Health Chief Administrative Secretary (CAS) Dr Mercy Mwangangi has said that about 15 per cent of COVID-19 deaths in Kenya are attributed to the youth and it is very important for them to engage with government and partners especially in the fight against the virus.
Dr Mwangangi explained that the 15 per cent deaths are between the ages of 20-40 years and it becomes very important for the young people to follow the laid down protocols by the Ministry of Health so that they can protect themselves and their families.
Speaking on Monday at the Kenyatta International Convention Centre (KICC) while receiving handwashing stations from government partners in the fight against COVID-19, the CAS said, “about 10 years ago before I put down my stethoscope and got into the policy space in health, as practicing doctors we always used to say the best place to do a rotation was in the pediatric department because young people are very resilient and are able to bounce back and perhaps you get lesser mortality when you are dealing with this age group, sadly though in this era of COVID-19 the tide is changing and it is changing against us.”
She called on the media to really focus on sensitizing the general public about COVID-19 and demystifying the myth that the virus doesn’t exist.
“If people are in a room and they are all wearing masks that is an 80 per cent reduction in the rate of transmission and that is really impactful. That is all we are asking you to do as the youth in the country to just wear masks, wash hands, sanitize and lets all work together in recovering as a country from this pandemic,” said the CAS.
Ministry of ICT, Innovation and Youth Affairs CAS Nadia Ahmed thanked the president for including the young people in key decision making spaces saying that the appointment of five CAS’s who are under 35 years old has put the young people on the forefront and amplified their voices and existence because the CAS’s are able to articulate issues that the young people are raising on the ground, in informal settlements and other areas.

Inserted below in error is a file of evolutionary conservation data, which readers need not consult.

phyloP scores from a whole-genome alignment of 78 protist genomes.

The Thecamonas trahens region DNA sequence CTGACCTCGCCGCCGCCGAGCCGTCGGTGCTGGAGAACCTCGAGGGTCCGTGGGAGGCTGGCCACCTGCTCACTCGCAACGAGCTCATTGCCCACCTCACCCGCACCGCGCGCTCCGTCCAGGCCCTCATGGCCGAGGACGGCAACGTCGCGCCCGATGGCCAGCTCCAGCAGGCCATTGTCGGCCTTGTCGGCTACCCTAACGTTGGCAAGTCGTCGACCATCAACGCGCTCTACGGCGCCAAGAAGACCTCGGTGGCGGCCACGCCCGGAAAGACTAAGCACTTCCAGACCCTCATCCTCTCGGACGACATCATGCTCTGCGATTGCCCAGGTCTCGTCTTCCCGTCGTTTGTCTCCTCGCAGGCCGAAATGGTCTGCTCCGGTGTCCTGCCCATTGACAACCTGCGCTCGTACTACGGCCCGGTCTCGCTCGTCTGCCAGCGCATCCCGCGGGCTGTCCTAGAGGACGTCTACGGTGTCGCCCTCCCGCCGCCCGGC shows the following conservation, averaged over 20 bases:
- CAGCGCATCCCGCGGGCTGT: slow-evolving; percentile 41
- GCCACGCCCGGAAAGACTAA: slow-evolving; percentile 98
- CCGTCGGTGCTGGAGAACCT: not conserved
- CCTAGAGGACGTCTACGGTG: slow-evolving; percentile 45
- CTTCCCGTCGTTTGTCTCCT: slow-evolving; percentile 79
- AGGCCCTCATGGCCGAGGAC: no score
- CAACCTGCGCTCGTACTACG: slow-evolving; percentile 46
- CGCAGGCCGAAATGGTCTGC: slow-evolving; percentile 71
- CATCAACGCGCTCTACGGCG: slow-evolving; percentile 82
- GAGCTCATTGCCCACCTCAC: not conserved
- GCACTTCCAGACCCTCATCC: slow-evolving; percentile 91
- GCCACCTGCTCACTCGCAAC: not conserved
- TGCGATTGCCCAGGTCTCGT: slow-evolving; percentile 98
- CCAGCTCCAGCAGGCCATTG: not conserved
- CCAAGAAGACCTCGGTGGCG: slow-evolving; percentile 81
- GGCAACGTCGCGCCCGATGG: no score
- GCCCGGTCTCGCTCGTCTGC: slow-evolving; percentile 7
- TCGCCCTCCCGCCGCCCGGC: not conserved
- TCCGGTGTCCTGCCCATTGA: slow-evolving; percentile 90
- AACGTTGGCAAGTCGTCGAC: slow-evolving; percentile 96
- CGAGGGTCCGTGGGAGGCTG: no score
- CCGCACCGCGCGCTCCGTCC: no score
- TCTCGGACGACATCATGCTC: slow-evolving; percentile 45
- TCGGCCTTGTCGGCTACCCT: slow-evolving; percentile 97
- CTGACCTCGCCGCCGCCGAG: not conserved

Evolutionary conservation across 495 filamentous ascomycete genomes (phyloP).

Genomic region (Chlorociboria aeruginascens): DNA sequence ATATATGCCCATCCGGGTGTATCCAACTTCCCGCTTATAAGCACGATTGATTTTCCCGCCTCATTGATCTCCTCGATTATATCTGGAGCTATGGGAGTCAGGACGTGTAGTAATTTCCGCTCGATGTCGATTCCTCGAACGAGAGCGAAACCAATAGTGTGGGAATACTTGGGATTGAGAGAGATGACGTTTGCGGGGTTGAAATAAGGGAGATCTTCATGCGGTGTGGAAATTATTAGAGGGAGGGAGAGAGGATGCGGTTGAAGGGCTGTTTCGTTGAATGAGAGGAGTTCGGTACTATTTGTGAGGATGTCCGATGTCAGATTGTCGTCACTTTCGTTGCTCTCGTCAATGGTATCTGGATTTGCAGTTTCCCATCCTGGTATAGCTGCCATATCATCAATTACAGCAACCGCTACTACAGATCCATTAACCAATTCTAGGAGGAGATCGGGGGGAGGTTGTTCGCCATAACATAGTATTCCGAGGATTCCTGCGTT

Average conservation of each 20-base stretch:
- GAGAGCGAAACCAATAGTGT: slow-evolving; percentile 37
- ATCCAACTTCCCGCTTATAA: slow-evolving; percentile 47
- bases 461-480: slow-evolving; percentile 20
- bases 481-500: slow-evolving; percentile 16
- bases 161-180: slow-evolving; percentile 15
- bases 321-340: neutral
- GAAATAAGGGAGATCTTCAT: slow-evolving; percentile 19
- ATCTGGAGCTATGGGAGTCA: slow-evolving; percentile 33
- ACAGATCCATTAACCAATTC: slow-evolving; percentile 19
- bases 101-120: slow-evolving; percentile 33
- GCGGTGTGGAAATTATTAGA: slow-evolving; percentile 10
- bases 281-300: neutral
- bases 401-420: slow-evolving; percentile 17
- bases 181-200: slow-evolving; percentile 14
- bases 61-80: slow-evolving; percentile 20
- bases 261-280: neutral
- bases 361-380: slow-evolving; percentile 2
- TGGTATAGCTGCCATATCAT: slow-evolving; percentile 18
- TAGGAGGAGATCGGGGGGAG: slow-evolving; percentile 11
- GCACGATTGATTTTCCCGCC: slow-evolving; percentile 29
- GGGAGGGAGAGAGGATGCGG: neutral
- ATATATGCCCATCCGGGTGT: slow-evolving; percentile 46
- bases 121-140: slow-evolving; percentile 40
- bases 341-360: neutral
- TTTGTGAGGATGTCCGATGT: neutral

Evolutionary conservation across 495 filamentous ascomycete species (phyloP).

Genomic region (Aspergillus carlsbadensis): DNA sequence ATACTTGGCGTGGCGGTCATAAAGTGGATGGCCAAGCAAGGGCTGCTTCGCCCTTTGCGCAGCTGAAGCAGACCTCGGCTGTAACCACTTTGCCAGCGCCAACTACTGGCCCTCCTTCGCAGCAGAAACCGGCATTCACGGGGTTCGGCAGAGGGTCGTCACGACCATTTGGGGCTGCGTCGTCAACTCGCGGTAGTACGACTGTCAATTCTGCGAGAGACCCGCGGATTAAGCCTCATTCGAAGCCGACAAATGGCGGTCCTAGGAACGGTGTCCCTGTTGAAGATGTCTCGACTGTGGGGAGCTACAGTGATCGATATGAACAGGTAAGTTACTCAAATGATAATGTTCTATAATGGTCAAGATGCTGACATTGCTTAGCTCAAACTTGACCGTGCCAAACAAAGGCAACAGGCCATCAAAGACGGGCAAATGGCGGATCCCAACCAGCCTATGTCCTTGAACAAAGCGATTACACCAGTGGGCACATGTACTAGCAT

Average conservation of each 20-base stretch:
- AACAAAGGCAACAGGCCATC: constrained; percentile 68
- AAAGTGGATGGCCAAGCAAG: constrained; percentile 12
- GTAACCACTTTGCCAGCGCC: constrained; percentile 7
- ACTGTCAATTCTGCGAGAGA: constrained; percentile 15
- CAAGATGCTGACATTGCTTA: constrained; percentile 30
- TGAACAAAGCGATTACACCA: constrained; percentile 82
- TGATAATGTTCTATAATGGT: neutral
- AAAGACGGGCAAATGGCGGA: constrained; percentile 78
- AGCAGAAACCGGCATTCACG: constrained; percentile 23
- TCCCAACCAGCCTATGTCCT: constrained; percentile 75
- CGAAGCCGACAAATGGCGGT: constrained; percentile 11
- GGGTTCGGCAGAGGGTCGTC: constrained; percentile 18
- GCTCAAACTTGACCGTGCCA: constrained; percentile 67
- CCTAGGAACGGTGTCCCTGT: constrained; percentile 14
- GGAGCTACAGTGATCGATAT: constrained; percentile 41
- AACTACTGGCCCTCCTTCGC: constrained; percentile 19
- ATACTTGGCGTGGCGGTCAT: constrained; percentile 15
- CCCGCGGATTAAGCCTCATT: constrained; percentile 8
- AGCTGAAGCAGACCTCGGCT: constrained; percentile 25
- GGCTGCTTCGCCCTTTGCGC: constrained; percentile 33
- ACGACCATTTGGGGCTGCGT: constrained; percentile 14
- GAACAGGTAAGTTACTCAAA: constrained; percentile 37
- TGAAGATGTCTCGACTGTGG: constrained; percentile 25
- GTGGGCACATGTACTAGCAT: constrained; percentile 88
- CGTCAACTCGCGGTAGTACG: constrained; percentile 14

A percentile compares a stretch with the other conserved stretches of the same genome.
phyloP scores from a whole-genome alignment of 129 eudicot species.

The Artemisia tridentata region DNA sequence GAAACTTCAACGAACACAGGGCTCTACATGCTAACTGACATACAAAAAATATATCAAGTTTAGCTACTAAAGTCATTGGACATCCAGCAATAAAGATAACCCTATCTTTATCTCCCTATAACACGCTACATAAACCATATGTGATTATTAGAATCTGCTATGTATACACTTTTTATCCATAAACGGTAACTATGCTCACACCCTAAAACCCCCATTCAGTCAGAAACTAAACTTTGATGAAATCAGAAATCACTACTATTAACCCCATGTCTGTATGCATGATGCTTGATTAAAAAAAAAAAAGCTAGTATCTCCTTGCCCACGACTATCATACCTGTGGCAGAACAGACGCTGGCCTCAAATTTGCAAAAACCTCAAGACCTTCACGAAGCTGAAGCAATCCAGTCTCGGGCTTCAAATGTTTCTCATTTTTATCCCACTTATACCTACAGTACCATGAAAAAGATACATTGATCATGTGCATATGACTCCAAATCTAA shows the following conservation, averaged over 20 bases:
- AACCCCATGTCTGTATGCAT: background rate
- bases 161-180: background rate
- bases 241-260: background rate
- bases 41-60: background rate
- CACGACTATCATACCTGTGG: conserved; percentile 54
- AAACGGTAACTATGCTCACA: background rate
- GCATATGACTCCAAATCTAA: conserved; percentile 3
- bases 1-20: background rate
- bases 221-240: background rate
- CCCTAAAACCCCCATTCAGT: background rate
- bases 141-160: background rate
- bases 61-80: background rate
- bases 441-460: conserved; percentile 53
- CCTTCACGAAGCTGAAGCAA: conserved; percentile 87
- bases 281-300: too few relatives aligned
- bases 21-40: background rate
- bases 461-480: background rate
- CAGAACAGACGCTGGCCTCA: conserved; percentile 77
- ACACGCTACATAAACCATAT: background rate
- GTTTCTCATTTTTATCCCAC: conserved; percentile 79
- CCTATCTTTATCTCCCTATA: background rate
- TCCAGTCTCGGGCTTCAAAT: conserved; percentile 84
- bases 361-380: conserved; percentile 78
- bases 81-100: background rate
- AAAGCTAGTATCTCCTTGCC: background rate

“The president appointed young CAS’s including Dr Mercy Mwangangi (Health), Zack Kinuthia (Education), Ann Nyaga (Agriculture), Maureen Mbaka (ICT and Youth Affairs) and myself. By this the young people feel that the government is working for them in the sense that their issues are being articulated in high offices and the fruits are events like today where we hand over sanitizers, water tanks and hand washing stations to help the youth as they fend for themselves,” said Ahmed.
The CAS said that COVID-19 has come with so many challenges with the youth being the most affected insisting that as a government they are collectively doing the much they can do to make sure that the youth are fully facilitated to go on with their livelihoods.
“We are having conversations about youth involvement, innovation and sensitization and this should show you that as a collective, as a government we are doing the necessary that we can in order for us to be effective and protect our country,” added Ahmed.
She continued to say that the youth are not the future but they are the present and challenged the youth to join hands with other partners to protect the old people from the deadly COVID-19.
Principal Secretary (PS) in the State Department for Youth Affairs (PS) Julius Korir said: “COVID-19 has brought suffering to the young people who are in their early stages of life where they are eager to earn a living and the pandemic has disrupted that and because of the desperation you find the young people throwing caution into the wind and trying to earn a living and our duty is to make sure they are safe while they are working.”
Korir said that they have received donations from partners which included Dettol who provided 15 cartons of soap and 15 handwashing stations, 50 hand washing stations from StarTimes, 100 cartons of sanitizer from Kenya Pipeline Company (KPC), 16 water tanks with a capacity to hold 3, 000 litres from Athi Water Work Development Authority.